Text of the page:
May 2015: Elizabeth Bennett, performance and landscape researcher


‘When Shirley Collins talks about folksong, it isn’t a conversation of historical information, musicological data sets, Roud or Child numbers. It is of the corner of a Sussex field … it is a mother strolling through that field’s corner and becoming, for a moment, every young woman who’d ever strolled past it. To Shirley Collins … each age-old song is that corner field – a magical locus in which the singer is no longer merely themselves, but becomes every man and woman who has ever sung that song’ (Justin Hopper, 2014)

The Singer

I sing regularly in a Sussex-based folk choir and I have heard folk songs sung all my life by my mother who has performed in folk clubs around Sussex for the past 40 years. Following in Shirley Collins footsteps, literally and figuratively, I intend to sing the folk songs of Sussex in sites of resonance. I will aim to publish one recording a day, with an introduction to the site, the history of the song, and then an unaccompanied performance in situ. As a researcher, I am particularly interested in notions of landscape that are haptic and auditive rather than visual, therefore I intend for the recording to be purely audio and to discuss how imagination might add to the process of landscaping for the audience.

The Songs

A multitude of folk songs are set in the month of May, and it is within this month that I will be posting my research. I hope that I will be able to explore why May has proven such a muse for singers of the British Isles, by discussions around the social and agricultural practices of this time of year and the processes of nature that have inspired them. Although in contemporary times we have been able to record folk songs, both in the written and the audio form, for this project I would like to interview Sussex folk singers and learn songs orally from them. This method both continues original traditions of practice and reflects how I have absorbed folk songs throughout my life.


Brighton Vox Choir – Firle, Sussex

The Setting

At the outset of the projects I had wanted to learn songs throughout the British Isles and sing them in sites of well-known archaeological merit. My decision to narrow the perspective is two-fold; my postdoctoral research argues that landscaping is a process and Sussex, being my home county, has been the site of my formative landscapes [or lifeworld as Pearson and Shanks term it: ‘the totality of a person’s direct involvement with the places and environments in everyday life’ (Pearson, Shanks 2005: p. 153)]; furthermore I believe that this will contribute to notions of the everyday and vernacular archaeologies explored throughout Public Archaeology 2015. Therefore, whilst I may record a song on the lofty heights of Chanctonbury Ring, I may also record a song walking through Lancing Recreational Ground on my way to the Co-op.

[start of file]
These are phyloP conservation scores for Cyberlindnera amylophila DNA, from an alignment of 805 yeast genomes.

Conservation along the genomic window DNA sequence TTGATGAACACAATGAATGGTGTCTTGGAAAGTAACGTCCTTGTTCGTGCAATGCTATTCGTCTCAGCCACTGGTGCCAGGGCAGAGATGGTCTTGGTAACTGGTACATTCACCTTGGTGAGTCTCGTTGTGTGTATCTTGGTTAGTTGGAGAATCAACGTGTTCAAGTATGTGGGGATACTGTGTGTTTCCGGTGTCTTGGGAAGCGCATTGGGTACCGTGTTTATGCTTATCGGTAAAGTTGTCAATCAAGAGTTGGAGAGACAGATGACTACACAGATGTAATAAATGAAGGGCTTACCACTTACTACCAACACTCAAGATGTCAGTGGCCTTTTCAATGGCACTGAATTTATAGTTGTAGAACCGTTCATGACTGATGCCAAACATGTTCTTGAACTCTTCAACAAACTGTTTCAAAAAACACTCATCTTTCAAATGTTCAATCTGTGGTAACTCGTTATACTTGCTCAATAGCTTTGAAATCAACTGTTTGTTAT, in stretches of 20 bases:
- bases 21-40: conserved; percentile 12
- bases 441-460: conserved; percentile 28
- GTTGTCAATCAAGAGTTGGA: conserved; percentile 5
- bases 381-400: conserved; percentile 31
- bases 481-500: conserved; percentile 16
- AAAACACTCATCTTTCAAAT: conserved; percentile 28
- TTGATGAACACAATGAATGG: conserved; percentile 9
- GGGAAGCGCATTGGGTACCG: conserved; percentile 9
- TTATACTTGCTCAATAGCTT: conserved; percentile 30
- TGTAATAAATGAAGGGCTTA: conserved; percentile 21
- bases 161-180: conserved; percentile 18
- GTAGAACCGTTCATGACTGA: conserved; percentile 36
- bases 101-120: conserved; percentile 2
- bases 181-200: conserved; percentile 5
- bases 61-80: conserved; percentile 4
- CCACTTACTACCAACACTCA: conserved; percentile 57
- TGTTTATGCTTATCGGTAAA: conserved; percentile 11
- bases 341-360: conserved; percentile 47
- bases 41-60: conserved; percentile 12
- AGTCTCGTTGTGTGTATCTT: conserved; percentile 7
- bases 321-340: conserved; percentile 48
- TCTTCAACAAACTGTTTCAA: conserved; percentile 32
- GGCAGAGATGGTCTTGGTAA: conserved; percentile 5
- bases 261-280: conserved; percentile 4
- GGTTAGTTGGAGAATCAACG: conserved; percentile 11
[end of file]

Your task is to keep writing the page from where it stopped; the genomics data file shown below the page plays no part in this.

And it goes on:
1. Public engagement as it stands would be with those who are engaged in the project through twitter and the blog, and the singers that I approach to teach me the songs of Sussex. How might I engage the non-blogging public? Do I perhaps perform all 30 songs at the end of May at a local folk club? Or do I sing the songs live at the sites with people around and therefore have both a non-web and non-folk audience?
  2. If archaeology is a subject concerned with artefacts, how might we begin to perceive the artefacts of folk performance practices? Am I the artefact? Or are their traces of songs imprinted on the land? Is this interpretative archaeology?
  3. Is landscape the preserve of the seeing subject? How might folk song contribute to a multi-layered conception of landscape – or a deep map?
  4. Beyond Mike Pearson and Mike Shanks’ collaboration Theatre/Archaeology (2005), are there texts or projects of interest that may help me to formulate my ideas around the relationship between performance and archaeology?


Hooper, J (2014). By The Mark On His Hand. Available at: http://www.justin-hopper.com/by-the-mark-on-his-hand/ [Accessed on 11/08/2014]. Electronic.

Pearson, M. Shanks, M (2005). Theatre/Archaeology. London: Routledge. Print.